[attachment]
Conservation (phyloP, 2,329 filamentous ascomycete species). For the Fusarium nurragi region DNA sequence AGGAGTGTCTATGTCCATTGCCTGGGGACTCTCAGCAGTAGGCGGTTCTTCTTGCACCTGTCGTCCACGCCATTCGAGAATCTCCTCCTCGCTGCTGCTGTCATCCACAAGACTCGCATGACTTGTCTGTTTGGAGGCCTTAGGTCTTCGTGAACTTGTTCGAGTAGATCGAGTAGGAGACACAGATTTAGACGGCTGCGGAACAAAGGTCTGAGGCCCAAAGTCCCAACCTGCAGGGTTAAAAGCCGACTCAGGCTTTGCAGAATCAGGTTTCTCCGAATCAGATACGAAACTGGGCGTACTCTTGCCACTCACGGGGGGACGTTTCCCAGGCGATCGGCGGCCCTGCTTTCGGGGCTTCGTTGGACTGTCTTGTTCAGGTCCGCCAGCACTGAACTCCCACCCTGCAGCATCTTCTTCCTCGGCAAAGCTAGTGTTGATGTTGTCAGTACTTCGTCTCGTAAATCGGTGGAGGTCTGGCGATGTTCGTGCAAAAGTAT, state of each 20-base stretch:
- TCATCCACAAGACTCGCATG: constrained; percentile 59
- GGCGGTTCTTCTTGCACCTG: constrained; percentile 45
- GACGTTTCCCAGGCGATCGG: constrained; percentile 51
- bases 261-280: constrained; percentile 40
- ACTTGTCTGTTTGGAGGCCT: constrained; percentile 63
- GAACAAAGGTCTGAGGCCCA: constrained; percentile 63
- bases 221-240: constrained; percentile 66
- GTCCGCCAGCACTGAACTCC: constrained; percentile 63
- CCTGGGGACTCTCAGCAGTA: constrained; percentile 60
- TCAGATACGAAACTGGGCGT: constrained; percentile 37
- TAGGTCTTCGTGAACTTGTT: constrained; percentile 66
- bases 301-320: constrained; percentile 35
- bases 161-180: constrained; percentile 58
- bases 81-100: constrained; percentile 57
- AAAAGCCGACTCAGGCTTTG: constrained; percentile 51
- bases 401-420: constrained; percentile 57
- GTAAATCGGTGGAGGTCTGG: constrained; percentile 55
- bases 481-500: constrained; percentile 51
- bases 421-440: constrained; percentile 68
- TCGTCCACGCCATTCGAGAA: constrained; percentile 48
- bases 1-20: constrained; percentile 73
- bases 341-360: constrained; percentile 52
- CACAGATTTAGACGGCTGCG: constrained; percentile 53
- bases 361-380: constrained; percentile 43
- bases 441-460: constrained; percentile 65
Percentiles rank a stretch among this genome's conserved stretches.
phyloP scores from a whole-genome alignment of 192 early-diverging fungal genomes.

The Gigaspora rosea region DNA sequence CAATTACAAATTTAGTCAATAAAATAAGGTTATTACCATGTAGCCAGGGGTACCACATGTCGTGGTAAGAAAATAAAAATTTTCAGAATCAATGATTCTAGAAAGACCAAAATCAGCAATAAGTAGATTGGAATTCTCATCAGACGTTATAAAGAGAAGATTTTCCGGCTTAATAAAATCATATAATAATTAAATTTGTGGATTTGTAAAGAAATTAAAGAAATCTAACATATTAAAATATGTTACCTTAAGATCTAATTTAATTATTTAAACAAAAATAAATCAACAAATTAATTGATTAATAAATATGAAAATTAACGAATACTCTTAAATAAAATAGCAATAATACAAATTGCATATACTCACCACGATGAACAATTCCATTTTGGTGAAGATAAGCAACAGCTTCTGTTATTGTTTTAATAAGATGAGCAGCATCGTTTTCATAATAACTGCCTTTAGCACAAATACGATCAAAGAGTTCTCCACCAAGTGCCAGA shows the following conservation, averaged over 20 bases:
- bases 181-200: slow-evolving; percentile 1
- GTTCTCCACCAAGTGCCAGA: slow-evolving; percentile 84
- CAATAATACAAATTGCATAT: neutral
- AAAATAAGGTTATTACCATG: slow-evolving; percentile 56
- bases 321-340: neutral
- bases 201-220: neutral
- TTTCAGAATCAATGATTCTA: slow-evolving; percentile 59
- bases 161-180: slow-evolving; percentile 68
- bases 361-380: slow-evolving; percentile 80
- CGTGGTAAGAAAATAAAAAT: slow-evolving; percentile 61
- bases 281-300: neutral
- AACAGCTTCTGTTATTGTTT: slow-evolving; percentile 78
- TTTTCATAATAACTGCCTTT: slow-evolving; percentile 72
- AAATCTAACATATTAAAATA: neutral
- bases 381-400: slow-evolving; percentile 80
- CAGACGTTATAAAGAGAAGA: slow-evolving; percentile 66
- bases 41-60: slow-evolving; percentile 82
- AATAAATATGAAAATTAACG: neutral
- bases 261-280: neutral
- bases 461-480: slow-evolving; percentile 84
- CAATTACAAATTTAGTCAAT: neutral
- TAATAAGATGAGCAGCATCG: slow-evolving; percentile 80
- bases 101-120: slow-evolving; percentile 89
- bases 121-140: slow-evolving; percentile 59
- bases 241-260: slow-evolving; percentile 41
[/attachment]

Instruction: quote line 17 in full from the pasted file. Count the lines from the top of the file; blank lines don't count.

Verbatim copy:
- bases 401-420: constrained; percentile 57